Monthly Archives: April 2013

Book: A Beautiful Mind

A Beautiful Mind
A Beautiful Mind

Inspiring, invokes sympathy.
464 pages, ★★★

Q: What should we do with an overweight Hungarian?

Protagonist Johnny Nash is a ‘flamboyant’ and ‘mischievous’ mathematical genius. He invented Game Theory and the mathematical game ‘Hex’, won a Nobel Prize in Economics in 1994 and almost won a Fields Medal, too. A Beautiful Mind is a book in three parts: (1) the genius; (2) his illness; and (3) his remarkable recovery.

Nash was ‘ostracised’ and ‘teased’ in school. Some classmates described him as ’emotionless’ because he liked to be alone. Actually, Nash made strong friendships with a handful of people with whom he could really connect—mostly older, genius males. Most people could not relate to him—and vice versa.

He was extremely successful academically. He led a successful post-graduate career at Princeton and published papers on game theory and equilibrium theory. These were still areas of major interest to Nash by the end of the book.

However, Nash’s work on quantum theory began to deteriorate around page 221. Schizoid or bipolar symptoms became apparent. Nash would later blame “possibly overreaching and psychologically destabilising” efforts to resolve the contradictions in quantum theory for triggering his mental illness.

His condition deteriorated further on page 246 when he delivered what the audience described as a ‘horrible’, “nonsensical, lunatic” seminar on Reimann’s Hypothesis. Delusions of persecution led him to Europe where, against official advice, he attempted to renounce U.S. citizenship. Grandiose delusions led him to think of himself as a “great but secret religious figure” while he was in Rome (page 312), that he was “saving the world” (page 320), that newspapers were talking to him (page 322) and that he was constantly scared of annihilation (of himself and of the world; page 324). He used multiple identities when signing his letters—names from all over the world, historical figures, even animals—which represented the fragmentary nature of his mind. Undoubtedly, he was going through great suffering at this time, so he changed names and travelled the world to escape it.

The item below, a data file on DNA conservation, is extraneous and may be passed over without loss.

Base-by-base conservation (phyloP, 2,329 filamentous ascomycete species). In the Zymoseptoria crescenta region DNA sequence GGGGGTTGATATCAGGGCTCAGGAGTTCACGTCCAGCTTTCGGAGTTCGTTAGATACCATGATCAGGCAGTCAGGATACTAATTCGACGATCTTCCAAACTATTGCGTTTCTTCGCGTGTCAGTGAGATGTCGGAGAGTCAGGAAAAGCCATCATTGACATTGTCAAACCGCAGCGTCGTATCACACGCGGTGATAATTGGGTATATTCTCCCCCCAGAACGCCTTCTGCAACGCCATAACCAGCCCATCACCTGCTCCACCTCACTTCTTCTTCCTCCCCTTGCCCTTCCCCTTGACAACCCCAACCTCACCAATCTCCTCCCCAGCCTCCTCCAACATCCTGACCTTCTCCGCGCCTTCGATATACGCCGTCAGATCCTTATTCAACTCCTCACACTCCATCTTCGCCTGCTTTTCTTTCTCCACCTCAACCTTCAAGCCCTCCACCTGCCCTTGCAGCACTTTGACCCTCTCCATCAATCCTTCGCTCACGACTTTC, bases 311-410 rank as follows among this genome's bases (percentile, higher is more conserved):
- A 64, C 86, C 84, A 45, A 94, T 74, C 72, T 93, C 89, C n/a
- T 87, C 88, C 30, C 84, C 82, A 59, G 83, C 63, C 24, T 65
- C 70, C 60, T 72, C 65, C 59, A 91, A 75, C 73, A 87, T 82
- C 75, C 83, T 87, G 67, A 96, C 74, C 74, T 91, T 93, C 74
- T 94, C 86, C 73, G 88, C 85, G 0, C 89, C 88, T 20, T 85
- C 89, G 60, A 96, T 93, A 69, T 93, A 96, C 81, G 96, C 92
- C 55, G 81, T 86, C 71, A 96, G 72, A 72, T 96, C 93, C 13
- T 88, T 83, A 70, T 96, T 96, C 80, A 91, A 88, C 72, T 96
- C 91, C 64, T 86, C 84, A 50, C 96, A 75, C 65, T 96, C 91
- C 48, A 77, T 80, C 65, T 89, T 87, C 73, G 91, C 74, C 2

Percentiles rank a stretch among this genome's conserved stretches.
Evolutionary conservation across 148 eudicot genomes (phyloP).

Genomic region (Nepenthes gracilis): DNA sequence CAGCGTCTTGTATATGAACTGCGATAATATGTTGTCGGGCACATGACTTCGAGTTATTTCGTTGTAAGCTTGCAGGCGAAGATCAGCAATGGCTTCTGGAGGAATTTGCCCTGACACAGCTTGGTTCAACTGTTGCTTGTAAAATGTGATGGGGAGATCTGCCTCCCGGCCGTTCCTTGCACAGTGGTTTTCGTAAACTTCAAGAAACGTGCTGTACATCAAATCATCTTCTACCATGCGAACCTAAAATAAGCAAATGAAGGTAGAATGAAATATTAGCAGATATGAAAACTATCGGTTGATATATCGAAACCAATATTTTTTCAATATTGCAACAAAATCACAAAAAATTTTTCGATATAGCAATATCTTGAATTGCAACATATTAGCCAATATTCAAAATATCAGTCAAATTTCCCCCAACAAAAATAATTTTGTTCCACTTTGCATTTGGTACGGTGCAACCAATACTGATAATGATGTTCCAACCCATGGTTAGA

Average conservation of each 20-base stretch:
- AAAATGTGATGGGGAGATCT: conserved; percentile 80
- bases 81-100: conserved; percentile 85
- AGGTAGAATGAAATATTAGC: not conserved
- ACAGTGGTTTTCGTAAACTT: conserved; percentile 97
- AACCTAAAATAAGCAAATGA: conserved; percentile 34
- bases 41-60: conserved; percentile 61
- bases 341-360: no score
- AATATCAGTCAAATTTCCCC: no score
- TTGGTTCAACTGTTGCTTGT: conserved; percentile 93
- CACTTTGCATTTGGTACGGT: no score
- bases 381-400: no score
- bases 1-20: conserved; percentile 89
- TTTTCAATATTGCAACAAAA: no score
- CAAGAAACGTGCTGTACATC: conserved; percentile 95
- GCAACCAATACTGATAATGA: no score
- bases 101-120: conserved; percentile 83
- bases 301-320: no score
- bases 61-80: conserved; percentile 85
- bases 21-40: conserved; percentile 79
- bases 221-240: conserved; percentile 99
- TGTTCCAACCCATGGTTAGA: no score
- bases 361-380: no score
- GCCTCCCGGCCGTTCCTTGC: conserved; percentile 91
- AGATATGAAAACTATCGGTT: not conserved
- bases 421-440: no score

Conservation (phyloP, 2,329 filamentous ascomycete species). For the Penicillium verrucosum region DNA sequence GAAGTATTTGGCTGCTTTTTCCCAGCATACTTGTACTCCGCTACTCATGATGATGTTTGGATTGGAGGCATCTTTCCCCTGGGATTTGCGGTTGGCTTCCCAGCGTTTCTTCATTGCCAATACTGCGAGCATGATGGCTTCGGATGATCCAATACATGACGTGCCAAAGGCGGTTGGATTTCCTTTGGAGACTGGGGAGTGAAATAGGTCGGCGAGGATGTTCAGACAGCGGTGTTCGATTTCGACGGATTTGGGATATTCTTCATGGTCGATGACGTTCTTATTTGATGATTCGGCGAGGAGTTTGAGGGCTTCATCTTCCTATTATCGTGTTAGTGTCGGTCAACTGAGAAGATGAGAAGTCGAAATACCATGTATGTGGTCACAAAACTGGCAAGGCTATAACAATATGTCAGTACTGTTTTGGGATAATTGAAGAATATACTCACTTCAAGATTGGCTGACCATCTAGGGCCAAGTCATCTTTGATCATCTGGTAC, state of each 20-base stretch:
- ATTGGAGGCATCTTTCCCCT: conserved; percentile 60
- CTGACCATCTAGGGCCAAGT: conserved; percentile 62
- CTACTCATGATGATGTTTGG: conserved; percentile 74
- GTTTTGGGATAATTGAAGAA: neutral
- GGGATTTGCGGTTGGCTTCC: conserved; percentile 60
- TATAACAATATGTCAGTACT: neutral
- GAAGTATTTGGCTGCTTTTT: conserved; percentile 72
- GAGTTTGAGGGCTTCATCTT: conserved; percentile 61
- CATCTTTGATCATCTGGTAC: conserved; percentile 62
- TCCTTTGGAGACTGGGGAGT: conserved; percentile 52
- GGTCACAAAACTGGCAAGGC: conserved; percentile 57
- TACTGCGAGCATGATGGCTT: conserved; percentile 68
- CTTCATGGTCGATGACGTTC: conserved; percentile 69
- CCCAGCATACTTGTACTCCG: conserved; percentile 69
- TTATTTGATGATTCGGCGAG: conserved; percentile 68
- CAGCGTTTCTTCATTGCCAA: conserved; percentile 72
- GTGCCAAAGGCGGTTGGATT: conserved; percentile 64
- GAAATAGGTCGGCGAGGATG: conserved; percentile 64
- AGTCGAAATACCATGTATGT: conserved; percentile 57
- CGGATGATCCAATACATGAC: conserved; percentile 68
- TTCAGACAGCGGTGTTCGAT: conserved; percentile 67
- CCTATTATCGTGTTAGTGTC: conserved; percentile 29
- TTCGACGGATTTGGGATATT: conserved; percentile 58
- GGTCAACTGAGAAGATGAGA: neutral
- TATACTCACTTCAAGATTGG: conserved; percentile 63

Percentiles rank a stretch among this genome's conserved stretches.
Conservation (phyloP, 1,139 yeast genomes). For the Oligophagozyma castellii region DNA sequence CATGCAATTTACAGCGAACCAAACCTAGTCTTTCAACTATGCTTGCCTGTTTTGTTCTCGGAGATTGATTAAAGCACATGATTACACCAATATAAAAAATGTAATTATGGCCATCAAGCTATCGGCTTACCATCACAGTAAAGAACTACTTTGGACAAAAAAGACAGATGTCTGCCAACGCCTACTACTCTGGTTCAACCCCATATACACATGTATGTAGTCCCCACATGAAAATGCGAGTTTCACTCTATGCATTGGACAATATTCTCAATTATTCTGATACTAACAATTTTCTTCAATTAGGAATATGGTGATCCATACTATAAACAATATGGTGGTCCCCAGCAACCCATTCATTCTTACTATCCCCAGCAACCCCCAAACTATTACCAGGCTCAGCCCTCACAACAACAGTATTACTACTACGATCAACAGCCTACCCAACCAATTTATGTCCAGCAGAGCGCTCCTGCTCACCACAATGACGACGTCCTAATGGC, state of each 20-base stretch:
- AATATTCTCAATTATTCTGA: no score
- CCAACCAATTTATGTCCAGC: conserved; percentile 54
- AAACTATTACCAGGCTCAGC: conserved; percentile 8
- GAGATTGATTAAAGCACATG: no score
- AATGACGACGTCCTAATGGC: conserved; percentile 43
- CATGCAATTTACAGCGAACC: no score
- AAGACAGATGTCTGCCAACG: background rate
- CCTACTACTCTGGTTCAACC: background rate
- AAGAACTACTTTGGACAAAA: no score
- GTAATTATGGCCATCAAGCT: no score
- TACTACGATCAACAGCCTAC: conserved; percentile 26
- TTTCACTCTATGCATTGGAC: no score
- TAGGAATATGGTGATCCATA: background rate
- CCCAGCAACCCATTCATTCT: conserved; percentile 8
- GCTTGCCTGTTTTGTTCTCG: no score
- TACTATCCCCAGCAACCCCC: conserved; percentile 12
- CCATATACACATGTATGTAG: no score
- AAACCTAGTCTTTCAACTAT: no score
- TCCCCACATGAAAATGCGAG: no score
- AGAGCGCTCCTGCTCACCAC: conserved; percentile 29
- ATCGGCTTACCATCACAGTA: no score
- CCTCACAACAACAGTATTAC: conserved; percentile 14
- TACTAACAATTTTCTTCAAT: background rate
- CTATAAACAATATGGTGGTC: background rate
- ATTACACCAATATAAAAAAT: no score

Remarkably, Nash’s life made an almost magical upturn around page 334. His illness receded, he re-married the love of his life, and he won the Nobel Prize for Economics in 1994. Recovery from long-term schizophrenia is almost unheard of.

This story begs two questions for me. (1) What caused his schizophrenia? and (2) What made him recover?

(1) In my opinion, Nash’s behaviour can be explained entirely by his childhood, as predicted on page 38:

Johnny’s apparent sense of superiority, his standoffishness, and his occasional cruelty were ways of coping with uncertainty and loneliness. What he lost by his lack of genuine interaction with children his own age was a “lively sense, in reality, of his actual position in the human hierarchy” that prevents other children with more social contact from feeling unrealistically weak or unrealistically powerful. If he could not believe he was loveable, then feeling powerful was a good substitute. As long as we could be successful, his self-esteem would remain intact.

In other words, this book suggests that same factors that led him to be so successful also could have contributed to his illness. It makes sense, too—few geniuses are completely sane.

(2) As for what made him recover, the book gives no explicit answers. One possibility is that Nash’s reassurance that he was neither young enough to be drafted into the Army nor required to do defence-related research persuaded him to return from Europe to America and continue his life there. Falling in love (with Alicia) was either a cause or a result of his recovery, or maybe both, but the book gives no clear answers here, either. Either way, his story is a remarkable and inspiring one.

There are also some math problems in this book to think about. Try these: